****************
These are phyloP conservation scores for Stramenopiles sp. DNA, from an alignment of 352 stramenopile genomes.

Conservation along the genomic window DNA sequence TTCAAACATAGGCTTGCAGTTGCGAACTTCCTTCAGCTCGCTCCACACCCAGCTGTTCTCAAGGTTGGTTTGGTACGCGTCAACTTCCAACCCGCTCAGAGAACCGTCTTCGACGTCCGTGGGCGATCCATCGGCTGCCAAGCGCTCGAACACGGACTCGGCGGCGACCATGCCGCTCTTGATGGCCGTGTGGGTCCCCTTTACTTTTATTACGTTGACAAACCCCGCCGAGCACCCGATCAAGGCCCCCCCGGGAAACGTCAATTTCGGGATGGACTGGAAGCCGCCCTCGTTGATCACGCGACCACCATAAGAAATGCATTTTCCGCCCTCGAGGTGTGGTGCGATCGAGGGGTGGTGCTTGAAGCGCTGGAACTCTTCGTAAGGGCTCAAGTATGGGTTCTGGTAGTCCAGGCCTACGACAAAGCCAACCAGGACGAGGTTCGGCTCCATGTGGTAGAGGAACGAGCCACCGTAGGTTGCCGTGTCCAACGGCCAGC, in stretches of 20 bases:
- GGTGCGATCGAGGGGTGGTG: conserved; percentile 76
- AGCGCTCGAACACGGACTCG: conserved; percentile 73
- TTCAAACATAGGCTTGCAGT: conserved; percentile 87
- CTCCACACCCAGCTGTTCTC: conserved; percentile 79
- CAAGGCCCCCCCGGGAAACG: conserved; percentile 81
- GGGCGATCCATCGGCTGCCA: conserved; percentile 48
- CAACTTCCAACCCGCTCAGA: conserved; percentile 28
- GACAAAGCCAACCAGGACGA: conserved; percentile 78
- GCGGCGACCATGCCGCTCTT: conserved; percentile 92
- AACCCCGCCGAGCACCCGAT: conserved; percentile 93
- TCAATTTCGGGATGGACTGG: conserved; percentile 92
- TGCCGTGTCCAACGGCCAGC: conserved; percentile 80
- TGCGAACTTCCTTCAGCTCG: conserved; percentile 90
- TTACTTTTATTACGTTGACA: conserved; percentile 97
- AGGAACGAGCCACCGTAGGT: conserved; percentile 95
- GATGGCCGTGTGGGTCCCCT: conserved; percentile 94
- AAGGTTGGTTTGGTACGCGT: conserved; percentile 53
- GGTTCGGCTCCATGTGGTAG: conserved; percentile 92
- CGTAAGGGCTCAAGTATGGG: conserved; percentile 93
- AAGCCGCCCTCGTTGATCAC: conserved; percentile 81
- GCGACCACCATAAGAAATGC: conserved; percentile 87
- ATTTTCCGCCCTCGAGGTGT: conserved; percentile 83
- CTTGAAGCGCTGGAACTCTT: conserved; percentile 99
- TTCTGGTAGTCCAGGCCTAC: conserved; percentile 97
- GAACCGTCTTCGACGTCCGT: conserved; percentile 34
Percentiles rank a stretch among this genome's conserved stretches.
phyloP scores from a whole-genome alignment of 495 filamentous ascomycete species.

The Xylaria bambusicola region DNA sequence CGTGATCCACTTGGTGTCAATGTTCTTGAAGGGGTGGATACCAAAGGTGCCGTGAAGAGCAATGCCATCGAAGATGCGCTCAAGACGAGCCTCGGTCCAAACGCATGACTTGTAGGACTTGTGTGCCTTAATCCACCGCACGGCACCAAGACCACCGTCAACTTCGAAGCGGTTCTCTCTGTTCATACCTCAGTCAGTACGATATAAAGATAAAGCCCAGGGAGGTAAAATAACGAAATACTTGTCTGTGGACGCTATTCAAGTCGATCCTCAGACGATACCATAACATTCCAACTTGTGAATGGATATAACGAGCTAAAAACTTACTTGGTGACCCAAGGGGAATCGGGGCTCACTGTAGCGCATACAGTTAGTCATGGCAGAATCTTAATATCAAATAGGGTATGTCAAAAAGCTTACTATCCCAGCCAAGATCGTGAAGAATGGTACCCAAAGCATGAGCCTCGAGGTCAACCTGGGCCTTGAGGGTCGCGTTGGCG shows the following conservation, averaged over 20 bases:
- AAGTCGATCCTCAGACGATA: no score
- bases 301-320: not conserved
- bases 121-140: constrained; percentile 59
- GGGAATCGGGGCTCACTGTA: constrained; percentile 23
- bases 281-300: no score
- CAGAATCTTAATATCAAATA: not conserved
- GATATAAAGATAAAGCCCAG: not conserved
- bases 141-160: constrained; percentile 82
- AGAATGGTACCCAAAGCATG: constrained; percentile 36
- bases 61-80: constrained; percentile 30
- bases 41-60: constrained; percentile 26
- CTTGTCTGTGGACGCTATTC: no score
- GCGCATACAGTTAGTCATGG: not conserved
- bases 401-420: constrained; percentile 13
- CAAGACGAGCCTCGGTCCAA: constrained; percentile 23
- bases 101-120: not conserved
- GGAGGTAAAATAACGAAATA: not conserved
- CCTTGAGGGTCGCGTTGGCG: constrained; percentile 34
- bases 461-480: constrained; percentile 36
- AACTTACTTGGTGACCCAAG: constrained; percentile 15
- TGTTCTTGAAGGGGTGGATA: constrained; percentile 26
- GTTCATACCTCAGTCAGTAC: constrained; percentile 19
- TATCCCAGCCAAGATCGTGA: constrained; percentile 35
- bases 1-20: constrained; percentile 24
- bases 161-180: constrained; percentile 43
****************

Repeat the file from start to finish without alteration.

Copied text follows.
These are phyloP conservation scores for Stramenopiles sp. DNA, from an alignment of 352 stramenopile genomes.

Conservation along the genomic window DNA sequence TTCAAACATAGGCTTGCAGTTGCGAACTTCCTTCAGCTCGCTCCACACCCAGCTGTTCTCAAGGTTGGTTTGGTACGCGTCAACTTCCAACCCGCTCAGAGAACCGTCTTCGACGTCCGTGGGCGATCCATCGGCTGCCAAGCGCTCGAACACGGACTCGGCGGCGACCATGCCGCTCTTGATGGCCGTGTGGGTCCCCTTTACTTTTATTACGTTGACAAACCCCGCCGAGCACCCGATCAAGGCCCCCCCGGGAAACGTCAATTTCGGGATGGACTGGAAGCCGCCCTCGTTGATCACGCGACCACCATAAGAAATGCATTTTCCGCCCTCGAGGTGTGGTGCGATCGAGGGGTGGTGCTTGAAGCGCTGGAACTCTTCGTAAGGGCTCAAGTATGGGTTCTGGTAGTCCAGGCCTACGACAAAGCCAACCAGGACGAGGTTCGGCTCCATGTGGTAGAGGAACGAGCCACCGTAGGTTGCCGTGTCCAACGGCCAGC, in stretches of 20 bases:
- GGTGCGATCGAGGGGTGGTG: conserved; percentile 76
- AGCGCTCGAACACGGACTCG: conserved; percentile 73
- TTCAAACATAGGCTTGCAGT: conserved; percentile 87
- CTCCACACCCAGCTGTTCTC: conserved; percentile 79
- CAAGGCCCCCCCGGGAAACG: conserved; percentile 81
- GGGCGATCCATCGGCTGCCA: conserved; percentile 48
- CAACTTCCAACCCGCTCAGA: conserved; percentile 28
- GACAAAGCCAACCAGGACGA: conserved; percentile 78
- GCGGCGACCATGCCGCTCTT: conserved; percentile 92
- AACCCCGCCGAGCACCCGAT: conserved; percentile 93
- TCAATTTCGGGATGGACTGG: conserved; percentile 92
- TGCCGTGTCCAACGGCCAGC: conserved; percentile 80
- TGCGAACTTCCTTCAGCTCG: conserved; percentile 90
- TTACTTTTATTACGTTGACA: conserved; percentile 97
- AGGAACGAGCCACCGTAGGT: conserved; percentile 95
- GATGGCCGTGTGGGTCCCCT: conserved; percentile 94
- AAGGTTGGTTTGGTACGCGT: conserved; percentile 53
- GGTTCGGCTCCATGTGGTAG: conserved; percentile 92
- CGTAAGGGCTCAAGTATGGG: conserved; percentile 93
- AAGCCGCCCTCGTTGATCAC: conserved; percentile 81
- GCGACCACCATAAGAAATGC: conserved; percentile 87
- ATTTTCCGCCCTCGAGGTGT: conserved; percentile 83
- CTTGAAGCGCTGGAACTCTT: conserved; percentile 99
- TTCTGGTAGTCCAGGCCTAC: conserved; percentile 97
- GAACCGTCTTCGACGTCCGT: conserved; percentile 34
Percentiles rank a stretch among this genome's conserved stretches.
phyloP scores from a whole-genome alignment of 495 filamentous ascomycete species.

The Xylaria bambusicola region DNA sequence CGTGATCCACTTGGTGTCAATGTTCTTGAAGGGGTGGATACCAAAGGTGCCGTGAAGAGCAATGCCATCGAAGATGCGCTCAAGACGAGCCTCGGTCCAAACGCATGACTTGTAGGACTTGTGTGCCTTAATCCACCGCACGGCACCAAGACCACCGTCAACTTCGAAGCGGTTCTCTCTGTTCATACCTCAGTCAGTACGATATAAAGATAAAGCCCAGGGAGGTAAAATAACGAAATACTTGTCTGTGGACGCTATTCAAGTCGATCCTCAGACGATACCATAACATTCCAACTTGTGAATGGATATAACGAGCTAAAAACTTACTTGGTGACCCAAGGGGAATCGGGGCTCACTGTAGCGCATACAGTTAGTCATGGCAGAATCTTAATATCAAATAGGGTATGTCAAAAAGCTTACTATCCCAGCCAAGATCGTGAAGAATGGTACCCAAAGCATGAGCCTCGAGGTCAACCTGGGCCTTGAGGGTCGCGTTGGCG shows the following conservation, averaged over 20 bases:
- AAGTCGATCCTCAGACGATA: no score
- bases 301-320: not conserved
- bases 121-140: constrained; percentile 59
- GGGAATCGGGGCTCACTGTA: constrained; percentile 23
- bases 281-300: no score
- CAGAATCTTAATATCAAATA: not conserved
- GATATAAAGATAAAGCCCAG: not conserved
- bases 141-160: constrained; percentile 82
- AGAATGGTACCCAAAGCATG: constrained; percentile 36
- bases 61-80: constrained; percentile 30
- bases 41-60: constrained; percentile 26
- CTTGTCTGTGGACGCTATTC: no score
- GCGCATACAGTTAGTCATGG: not conserved
- bases 401-420: constrained; percentile 13
- CAAGACGAGCCTCGGTCCAA: constrained; percentile 23
- bases 101-120: not conserved
- GGAGGTAAAATAACGAAATA: not conserved
- CCTTGAGGGTCGCGTTGGCG: constrained; percentile 34
- bases 461-480: constrained; percentile 36
- AACTTACTTGGTGACCCAAG: constrained; percentile 15
- TGTTCTTGAAGGGGTGGATA: constrained; percentile 26
- GTTCATACCTCAGTCAGTAC: constrained; percentile 19
- TATCCCAGCCAAGATCGTGA: constrained; percentile 35
- bases 1-20: constrained; percentile 24
- bases 161-180: constrained; percentile 43